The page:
When I was a young girl (around 11 years old I think) I began having a series of dreams that all started and ended exactly the same way:
Dense fog blankets the landscape and obscures landmarks – a dense white space where all senses are deadened and any sense of direction lost. Through the billowing fog, a hoof-beat drumming, coming from no direction and all directions at once, surrounds my small pajama clad form. Out of the mist steps a large bay destrier, ridden by a battered knight. The horse has a proudly arched neck, and each hoof is as large as my head. The rider, on his seat towering above my head, carries a white shield with a black barbed cross on it. He gazes down at me through piercing blue eyes bearing an expression equal parts patience and exasperation. The corner of his mouth under a heavy mustache quirks with the ghost of a smile as he leans over to stretch out a heavily muscled and scared forearm. Not knowing what else to do, I reach up and clasp my arm to his; he swings me up behind the cantle with ease. I reach forward trying to wrap my arms around his waist as the great horse leaps into a run. For a time, the only reality is the rhythm of the horse and the pulse of his hoof-beats. Gradually the fog clears and I am set down in the landscape of my dream. The dreams changed nightly, and were, for me, normal dreams. When the night’s dreaming has run its course I would look up to see my knight there and once again I would be swept into the saddle to take the run in reverse, ending in the fog.
Every single night for nearly four years this battle-weary knight came to ride me to and from my dreams. Over time I learned his name ‘Sinclair’, and we would have short (3 to 4 sentence) conversations about my life or about my dreams. The year I turned sixteen, Sinclair ceased to come. One night he was there as normal, and the next, he was not.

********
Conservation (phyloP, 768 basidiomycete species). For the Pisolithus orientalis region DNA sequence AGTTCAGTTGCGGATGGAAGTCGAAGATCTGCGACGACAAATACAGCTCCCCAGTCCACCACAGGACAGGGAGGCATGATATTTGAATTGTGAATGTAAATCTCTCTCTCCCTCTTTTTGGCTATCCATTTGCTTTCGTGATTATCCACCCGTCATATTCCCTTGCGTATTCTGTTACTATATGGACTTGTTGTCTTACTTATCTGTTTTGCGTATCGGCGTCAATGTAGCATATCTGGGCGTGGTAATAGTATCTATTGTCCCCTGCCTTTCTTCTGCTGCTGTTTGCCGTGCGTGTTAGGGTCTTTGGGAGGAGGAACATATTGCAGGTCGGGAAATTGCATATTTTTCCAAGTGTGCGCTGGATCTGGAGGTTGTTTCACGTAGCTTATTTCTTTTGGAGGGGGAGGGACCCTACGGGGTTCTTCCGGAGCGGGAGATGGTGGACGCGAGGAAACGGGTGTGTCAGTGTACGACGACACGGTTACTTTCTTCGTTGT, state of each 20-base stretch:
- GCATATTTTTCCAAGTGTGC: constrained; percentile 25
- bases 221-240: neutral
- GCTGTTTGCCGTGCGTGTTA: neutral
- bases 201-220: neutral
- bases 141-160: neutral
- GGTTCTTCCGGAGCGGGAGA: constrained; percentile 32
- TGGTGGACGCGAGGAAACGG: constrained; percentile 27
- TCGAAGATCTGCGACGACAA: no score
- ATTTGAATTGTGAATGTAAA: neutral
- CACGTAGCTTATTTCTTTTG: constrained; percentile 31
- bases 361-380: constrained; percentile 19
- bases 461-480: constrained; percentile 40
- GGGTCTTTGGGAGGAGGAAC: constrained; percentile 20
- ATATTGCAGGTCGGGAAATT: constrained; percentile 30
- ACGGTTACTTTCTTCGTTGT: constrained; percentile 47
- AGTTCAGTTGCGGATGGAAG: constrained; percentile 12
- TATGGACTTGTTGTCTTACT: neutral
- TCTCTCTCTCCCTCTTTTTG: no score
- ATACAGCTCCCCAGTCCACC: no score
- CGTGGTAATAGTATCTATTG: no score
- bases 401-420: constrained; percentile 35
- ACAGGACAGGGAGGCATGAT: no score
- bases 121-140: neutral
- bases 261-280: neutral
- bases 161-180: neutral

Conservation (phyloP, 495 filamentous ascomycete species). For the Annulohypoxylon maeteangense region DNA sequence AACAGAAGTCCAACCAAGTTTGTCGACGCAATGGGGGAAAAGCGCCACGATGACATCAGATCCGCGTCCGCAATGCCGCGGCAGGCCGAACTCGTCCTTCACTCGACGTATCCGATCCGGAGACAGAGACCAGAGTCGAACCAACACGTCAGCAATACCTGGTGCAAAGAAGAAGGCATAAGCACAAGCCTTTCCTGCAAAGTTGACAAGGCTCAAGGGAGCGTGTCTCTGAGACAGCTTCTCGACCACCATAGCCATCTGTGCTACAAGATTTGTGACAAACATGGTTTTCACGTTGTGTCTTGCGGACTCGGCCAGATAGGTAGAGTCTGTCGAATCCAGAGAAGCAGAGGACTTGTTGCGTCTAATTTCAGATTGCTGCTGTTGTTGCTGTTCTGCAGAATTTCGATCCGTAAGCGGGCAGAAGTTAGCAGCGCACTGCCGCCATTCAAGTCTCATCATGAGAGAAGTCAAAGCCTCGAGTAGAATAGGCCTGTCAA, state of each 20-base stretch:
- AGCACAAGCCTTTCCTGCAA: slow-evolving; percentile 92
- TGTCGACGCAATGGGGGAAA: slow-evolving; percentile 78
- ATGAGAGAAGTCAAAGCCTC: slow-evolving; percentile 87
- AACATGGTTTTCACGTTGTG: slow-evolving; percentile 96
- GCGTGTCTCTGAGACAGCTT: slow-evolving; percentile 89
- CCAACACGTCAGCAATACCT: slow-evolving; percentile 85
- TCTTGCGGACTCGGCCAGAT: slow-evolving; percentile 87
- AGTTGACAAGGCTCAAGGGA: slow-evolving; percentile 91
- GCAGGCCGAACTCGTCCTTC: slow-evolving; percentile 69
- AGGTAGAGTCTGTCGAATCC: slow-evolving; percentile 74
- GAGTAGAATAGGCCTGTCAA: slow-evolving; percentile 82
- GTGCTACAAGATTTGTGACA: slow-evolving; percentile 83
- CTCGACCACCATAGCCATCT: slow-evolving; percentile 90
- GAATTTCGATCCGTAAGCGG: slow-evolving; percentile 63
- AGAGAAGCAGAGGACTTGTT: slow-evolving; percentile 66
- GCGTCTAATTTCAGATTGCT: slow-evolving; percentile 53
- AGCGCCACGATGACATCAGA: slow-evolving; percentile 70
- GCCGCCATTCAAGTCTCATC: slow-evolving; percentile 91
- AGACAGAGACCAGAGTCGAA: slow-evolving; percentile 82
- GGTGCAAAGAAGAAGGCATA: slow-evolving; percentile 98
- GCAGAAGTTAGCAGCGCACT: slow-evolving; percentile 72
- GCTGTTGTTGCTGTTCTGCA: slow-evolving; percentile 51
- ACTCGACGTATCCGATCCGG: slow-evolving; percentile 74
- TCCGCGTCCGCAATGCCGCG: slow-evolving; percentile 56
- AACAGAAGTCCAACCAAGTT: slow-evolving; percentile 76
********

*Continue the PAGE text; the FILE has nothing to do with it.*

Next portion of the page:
I was 38 the year I went to Scotland and ‘found’ Sinclair. I had always assumed he had told me his given name, after all, that is how he always referred to me. From the beginning of our acquaintance, I was Eddie, or Eddie Louise, none of the bogus ‘My Lady’ titles that other girls aspired to. Even in my dreams I was not a Princess or a Lady; I was an adventurer. While in Scotland, I toured Roslyn Chapel and discovered the Sinclairs, a Scottish family that bears the coat-of-arms I had dreamed of. I have no explanation for how a cowboy’s daughter in rural Wyoming managed to dream specifically of a 600 year old knight down to his coat of arms. I blame it on the fog.
PS: My personal life is in a fog just now – between books, between jobs, between phases of life and possibly even between homes. I could sure use Sinclair to help guide me out of the fog!